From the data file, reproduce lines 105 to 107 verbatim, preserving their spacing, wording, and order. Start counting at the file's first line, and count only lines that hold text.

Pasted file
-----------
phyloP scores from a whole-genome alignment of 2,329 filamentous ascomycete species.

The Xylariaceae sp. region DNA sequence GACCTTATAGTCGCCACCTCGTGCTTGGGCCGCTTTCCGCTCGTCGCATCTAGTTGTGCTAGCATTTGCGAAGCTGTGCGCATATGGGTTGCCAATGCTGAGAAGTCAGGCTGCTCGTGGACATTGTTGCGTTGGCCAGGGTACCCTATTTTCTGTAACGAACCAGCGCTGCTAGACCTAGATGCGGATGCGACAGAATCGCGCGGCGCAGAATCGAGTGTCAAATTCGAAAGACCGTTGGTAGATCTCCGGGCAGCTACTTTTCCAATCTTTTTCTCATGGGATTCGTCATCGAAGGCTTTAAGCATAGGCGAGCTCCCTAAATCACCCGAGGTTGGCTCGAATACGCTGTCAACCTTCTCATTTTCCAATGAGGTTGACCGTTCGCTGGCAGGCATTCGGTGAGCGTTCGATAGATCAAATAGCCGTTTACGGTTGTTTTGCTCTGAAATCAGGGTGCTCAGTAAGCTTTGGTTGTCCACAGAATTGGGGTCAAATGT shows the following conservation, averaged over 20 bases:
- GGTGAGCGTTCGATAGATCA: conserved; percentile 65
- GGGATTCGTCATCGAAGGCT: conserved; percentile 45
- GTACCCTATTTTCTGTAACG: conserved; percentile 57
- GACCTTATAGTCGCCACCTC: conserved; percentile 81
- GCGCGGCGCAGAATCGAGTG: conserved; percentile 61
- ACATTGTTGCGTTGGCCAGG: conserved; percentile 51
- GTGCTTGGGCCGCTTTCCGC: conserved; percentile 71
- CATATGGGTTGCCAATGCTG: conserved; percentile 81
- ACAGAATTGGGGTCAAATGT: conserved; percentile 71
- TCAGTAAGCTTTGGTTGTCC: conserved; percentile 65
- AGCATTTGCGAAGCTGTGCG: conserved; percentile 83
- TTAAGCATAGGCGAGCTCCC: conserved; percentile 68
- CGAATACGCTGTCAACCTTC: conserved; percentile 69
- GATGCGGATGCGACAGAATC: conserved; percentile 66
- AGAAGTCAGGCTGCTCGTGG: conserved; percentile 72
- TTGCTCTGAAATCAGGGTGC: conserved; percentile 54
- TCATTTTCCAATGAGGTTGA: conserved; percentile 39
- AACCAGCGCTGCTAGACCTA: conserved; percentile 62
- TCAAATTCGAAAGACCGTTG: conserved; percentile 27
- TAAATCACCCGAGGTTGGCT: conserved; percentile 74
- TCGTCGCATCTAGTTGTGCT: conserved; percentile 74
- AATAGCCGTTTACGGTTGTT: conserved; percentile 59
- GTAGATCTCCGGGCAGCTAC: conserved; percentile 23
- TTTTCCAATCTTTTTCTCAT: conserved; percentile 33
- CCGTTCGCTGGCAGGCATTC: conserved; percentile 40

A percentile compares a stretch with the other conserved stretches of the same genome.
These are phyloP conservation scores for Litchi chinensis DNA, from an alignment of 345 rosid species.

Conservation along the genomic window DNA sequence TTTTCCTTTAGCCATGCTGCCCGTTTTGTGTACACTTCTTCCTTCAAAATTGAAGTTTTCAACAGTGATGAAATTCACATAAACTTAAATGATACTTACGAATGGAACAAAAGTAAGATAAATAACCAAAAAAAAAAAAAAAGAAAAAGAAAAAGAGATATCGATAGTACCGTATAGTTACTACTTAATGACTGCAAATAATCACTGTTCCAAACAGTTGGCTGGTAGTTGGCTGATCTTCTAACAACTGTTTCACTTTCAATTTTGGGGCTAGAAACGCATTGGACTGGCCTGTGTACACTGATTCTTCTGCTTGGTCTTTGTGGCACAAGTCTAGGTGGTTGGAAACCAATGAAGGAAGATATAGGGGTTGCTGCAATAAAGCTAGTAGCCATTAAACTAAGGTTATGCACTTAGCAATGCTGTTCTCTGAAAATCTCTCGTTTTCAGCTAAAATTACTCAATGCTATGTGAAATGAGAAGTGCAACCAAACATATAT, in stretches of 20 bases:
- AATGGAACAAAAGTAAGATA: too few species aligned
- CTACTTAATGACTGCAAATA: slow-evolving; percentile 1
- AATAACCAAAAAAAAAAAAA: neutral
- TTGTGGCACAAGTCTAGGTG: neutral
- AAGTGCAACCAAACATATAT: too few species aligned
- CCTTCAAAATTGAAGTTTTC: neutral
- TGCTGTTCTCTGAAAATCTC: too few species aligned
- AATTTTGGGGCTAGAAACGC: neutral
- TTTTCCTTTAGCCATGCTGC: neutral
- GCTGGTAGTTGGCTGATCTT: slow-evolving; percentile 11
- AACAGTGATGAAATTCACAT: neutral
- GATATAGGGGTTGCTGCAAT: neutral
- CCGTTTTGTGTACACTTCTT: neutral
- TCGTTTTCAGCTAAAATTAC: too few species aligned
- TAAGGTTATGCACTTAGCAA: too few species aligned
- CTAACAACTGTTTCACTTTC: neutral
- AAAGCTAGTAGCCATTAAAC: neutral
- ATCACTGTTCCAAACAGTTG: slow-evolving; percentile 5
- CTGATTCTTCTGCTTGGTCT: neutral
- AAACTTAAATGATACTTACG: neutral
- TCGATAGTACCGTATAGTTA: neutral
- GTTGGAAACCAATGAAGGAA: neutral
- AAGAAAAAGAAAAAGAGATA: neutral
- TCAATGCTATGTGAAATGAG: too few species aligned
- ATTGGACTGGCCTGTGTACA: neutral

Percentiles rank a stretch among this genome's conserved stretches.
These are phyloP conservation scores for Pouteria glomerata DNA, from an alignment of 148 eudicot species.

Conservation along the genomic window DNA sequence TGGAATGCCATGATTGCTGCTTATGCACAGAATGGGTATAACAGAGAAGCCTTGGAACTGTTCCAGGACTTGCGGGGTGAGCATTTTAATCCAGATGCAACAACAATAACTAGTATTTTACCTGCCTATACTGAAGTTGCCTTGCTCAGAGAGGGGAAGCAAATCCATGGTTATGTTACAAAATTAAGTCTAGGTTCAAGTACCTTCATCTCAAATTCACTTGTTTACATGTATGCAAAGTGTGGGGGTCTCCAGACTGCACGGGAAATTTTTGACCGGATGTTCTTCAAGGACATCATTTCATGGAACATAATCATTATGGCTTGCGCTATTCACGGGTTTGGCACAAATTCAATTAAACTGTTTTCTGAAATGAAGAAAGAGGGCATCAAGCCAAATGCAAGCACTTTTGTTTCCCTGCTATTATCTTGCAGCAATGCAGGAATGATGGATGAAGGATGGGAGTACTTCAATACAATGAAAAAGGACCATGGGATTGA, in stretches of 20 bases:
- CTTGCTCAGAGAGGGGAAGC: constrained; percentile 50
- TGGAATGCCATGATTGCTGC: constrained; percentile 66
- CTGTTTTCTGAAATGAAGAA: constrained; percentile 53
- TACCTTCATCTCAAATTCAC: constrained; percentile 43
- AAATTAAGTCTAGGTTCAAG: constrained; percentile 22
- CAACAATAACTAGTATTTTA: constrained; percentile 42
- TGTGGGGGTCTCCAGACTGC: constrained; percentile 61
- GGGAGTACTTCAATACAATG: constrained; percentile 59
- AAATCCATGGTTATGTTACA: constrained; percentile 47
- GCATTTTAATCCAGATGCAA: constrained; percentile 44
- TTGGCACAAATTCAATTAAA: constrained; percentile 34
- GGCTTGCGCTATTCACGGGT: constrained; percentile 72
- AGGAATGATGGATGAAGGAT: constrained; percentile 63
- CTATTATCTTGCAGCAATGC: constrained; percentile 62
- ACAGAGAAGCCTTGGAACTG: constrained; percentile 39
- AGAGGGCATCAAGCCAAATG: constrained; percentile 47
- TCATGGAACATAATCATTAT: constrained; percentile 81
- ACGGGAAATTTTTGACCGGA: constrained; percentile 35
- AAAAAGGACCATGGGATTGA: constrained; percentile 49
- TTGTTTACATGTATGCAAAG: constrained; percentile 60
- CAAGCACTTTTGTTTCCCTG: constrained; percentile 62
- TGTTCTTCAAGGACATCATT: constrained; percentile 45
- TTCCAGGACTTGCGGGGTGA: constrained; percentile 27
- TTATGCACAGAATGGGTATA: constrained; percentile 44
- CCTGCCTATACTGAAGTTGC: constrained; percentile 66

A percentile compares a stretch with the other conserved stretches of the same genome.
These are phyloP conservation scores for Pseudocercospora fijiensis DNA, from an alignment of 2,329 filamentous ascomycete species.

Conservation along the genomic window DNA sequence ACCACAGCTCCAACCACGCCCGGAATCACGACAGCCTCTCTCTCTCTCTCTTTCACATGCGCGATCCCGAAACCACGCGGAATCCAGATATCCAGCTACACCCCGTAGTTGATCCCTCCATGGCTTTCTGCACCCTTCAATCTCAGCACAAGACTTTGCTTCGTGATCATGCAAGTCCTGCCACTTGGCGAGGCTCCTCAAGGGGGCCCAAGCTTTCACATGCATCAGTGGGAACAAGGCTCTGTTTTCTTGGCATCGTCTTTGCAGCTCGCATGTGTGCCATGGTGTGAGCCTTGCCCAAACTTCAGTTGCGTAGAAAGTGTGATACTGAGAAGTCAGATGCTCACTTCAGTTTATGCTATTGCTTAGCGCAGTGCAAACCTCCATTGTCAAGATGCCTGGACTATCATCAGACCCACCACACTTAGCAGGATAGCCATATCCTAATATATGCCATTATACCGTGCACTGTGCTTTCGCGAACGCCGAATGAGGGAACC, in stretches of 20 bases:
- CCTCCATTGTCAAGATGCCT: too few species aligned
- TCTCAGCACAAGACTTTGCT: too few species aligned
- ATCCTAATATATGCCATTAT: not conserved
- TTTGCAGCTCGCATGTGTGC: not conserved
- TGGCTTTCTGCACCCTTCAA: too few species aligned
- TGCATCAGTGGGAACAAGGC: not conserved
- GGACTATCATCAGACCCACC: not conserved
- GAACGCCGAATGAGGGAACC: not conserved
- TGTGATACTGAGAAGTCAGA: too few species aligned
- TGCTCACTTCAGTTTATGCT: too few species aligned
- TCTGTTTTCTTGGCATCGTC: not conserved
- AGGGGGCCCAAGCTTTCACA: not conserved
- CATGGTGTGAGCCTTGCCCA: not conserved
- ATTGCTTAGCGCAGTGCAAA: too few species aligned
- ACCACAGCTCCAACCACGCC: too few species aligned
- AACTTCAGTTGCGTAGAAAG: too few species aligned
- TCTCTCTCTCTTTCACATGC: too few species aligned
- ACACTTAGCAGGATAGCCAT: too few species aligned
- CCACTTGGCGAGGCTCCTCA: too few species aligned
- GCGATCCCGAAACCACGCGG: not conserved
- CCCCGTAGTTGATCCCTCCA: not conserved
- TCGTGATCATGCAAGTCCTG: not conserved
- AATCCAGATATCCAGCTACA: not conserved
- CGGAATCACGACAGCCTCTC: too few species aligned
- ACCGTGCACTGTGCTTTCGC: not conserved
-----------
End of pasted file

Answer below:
- CCACTTGGCGAGGCTCCTCA: too few species aligned
- GCGATCCCGAAACCACGCGG: not conserved
- CCCCGTAGTTGATCCCTCCA: not conserved